Monday, February 09, 2004


I was at a party on Friday night and while talking with a young woman, whom I had just met, I was forced into a defence of Canadian culture and history as is not uncommon for me given my area of study and my corresponding belief in Canada as a country.

Now, while elaborating on some of the finer and more important points of early 19th century Canadian history my partner in conversation seemed to think I was condescending her ability to grasp these concepts. "On the contrary," I said, "I'm not calling you stupid, just ignorant." At this my interlocutor was rather taken aback and obviously any ability to make a good impression had vanished. Not that this really concerned me, I'll admit that I was attempting to be somewhat abrasive.

However, I really don't think that 'ignorant' should carry the negative connotation that it does these days. Strictly speaking I understand ignorance as simply meaning a condition of unknowing, of having a lack of knowledge about something. I went to my Shorter OED, as I am wont to do, for further elaboration.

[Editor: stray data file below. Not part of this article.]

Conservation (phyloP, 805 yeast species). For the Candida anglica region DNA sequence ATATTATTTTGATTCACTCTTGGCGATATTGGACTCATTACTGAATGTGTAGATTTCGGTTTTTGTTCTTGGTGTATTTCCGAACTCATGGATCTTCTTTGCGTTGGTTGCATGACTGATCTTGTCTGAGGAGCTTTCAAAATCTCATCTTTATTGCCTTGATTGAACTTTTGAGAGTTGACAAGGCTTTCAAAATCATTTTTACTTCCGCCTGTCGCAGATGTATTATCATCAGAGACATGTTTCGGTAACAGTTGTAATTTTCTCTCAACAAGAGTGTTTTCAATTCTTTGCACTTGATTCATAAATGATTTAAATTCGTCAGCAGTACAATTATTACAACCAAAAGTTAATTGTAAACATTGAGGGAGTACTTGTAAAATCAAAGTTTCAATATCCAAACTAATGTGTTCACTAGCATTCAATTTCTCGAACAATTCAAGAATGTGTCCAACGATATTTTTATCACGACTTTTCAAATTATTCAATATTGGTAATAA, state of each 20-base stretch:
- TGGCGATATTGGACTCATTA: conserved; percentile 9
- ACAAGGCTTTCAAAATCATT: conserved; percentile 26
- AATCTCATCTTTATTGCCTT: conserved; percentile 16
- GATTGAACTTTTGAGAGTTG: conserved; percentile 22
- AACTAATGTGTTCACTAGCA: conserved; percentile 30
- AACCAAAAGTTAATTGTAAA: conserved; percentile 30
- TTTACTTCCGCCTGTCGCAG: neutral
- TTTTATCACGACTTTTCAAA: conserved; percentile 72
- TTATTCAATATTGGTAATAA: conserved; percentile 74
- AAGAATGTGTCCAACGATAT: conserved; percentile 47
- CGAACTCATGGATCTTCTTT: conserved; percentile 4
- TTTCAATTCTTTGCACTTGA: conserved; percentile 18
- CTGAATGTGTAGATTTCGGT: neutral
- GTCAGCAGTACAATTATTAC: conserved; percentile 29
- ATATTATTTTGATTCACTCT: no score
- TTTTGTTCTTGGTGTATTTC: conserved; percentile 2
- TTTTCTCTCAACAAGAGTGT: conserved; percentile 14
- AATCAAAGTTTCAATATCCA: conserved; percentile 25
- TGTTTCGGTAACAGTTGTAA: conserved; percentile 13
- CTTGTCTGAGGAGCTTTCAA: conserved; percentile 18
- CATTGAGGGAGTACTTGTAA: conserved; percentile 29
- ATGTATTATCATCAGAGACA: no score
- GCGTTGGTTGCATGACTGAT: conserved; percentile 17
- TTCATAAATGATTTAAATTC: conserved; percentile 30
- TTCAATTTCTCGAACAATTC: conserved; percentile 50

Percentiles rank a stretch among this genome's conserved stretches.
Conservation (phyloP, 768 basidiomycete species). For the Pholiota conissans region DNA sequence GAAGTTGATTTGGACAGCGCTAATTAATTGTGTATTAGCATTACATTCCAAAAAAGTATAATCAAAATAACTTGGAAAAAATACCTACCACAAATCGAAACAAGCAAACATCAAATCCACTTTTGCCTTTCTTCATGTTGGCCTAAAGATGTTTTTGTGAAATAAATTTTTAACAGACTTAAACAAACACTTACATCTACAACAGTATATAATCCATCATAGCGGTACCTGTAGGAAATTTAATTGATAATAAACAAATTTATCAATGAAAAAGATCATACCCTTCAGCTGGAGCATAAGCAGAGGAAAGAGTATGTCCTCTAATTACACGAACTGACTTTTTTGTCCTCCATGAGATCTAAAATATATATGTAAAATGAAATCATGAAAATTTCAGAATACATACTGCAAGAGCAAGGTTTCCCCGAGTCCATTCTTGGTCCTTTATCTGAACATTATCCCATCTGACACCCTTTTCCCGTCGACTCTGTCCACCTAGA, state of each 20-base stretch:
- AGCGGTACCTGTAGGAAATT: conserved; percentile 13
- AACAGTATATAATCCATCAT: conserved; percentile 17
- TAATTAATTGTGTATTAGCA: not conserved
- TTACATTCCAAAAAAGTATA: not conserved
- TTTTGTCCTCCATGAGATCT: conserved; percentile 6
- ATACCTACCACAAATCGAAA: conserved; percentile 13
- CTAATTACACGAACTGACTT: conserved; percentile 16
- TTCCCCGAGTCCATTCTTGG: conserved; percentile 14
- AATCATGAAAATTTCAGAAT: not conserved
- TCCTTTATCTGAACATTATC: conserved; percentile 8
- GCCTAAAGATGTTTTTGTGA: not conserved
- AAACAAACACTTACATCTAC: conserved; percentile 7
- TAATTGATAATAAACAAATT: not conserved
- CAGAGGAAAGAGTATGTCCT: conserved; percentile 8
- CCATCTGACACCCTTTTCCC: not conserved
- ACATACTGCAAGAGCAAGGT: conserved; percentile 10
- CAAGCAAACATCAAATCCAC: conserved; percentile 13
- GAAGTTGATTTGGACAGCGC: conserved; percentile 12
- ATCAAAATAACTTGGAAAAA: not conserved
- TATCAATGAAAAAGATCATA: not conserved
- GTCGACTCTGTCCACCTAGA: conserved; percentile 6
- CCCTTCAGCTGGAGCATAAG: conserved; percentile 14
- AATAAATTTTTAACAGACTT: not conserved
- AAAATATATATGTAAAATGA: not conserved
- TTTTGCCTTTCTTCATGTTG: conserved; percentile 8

It appears that the definition of 'ignorant' as an adjective dates back to late middle English with the meaning of "lacking knowledge (general or particular); not versed in a subject, unaware of a fact." It was not until the late 19th century that 'ignorant' gained its more negative connotation when it colloquially became associated with a state of being "ill-mannered or uncouth."

I really think we should try and strip 'ignorant' of its negative connotation and return it to is purer more innocent middle English meaning. Everyone is ignorant to a degree. There are many things I am ignorant of. More appropriate topics of conversation with a young woman on Friday night is perahps one of them.

Posted by Matthew @ 3:29 a.m.